Turning now to specific points on SRE, I emphasised in Grand Committee that for children and young people to develop a good understanding of sex and relationships high-quality teaching is paramount, which is an issue that has been highlighted in this debate today. In order to teach well, teachers must have ready access to reliable and well informed sources of advice and materials. This includes recognition of the effects of digital technology, such as the potential for exposure online to inappropriate materials, to which a number of noble Lords have referred.

The noble Baroness, Lady Jones, referred to the pace at which technology now moves. It is moving so quickly that it is not practical for government to keep abreast by constantly revising statutory guidance to reflect the current state of the art and the latest communications breakthroughs. For instance, Snapchat, Tumblr, Whatsapp and Chatroulette are very recent sites or apps, and any guidance that we issued would be quickly overtaken by new trends and technology that will proliferate in the future. Any revisions to guidance would soon be outflanked by the next phase of innovation.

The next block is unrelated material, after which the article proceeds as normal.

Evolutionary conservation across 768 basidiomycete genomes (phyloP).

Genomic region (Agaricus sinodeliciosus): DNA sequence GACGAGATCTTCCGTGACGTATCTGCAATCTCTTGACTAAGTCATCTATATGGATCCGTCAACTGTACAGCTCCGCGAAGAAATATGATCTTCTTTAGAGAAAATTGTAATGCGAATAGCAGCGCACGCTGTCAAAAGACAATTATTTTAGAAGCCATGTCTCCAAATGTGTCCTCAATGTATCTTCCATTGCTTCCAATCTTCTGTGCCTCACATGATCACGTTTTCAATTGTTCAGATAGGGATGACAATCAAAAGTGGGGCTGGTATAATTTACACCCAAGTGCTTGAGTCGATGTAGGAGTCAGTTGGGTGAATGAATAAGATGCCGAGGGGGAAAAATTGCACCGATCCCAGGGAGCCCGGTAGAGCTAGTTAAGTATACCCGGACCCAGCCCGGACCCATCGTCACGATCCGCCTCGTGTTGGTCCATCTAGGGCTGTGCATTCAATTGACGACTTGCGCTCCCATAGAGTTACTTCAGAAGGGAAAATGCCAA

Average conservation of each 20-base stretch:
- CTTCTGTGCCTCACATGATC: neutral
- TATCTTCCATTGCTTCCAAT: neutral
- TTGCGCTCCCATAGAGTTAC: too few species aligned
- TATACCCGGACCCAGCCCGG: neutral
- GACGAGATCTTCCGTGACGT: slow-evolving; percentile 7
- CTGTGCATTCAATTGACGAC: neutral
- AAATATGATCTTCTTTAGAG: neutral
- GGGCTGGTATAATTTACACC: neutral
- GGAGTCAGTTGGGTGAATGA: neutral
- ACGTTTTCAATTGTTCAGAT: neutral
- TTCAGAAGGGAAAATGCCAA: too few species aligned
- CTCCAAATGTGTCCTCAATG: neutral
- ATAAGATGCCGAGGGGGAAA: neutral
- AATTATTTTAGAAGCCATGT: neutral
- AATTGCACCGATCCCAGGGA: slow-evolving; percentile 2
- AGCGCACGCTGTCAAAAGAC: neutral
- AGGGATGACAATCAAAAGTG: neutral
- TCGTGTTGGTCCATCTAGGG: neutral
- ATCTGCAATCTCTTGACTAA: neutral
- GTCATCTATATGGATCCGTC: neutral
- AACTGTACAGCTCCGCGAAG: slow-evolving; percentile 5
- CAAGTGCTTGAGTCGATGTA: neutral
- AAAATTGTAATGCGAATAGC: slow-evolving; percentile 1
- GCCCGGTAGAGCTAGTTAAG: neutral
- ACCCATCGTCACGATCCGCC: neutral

It is right that we are continually considering how to respond to these developments, and give teachers and parents the help, advice, safeguards and assurances that they need. The noble Baroness, Lady Kidron, talked passionately about the dangers of the internet when I first started to look at this matter. I spoke to many people—experts in IT and parents. The frightening thing was that the more that they knew about online and IT the more concerned they were. I am fully aware of the issues, but as my noble friends Lady Walmsley and Lady Tyler have said, the question is about which approach will work best. I believe that specialist organisations are best placed to provide advice, materials and guidance in a dynamic way and regularly update it.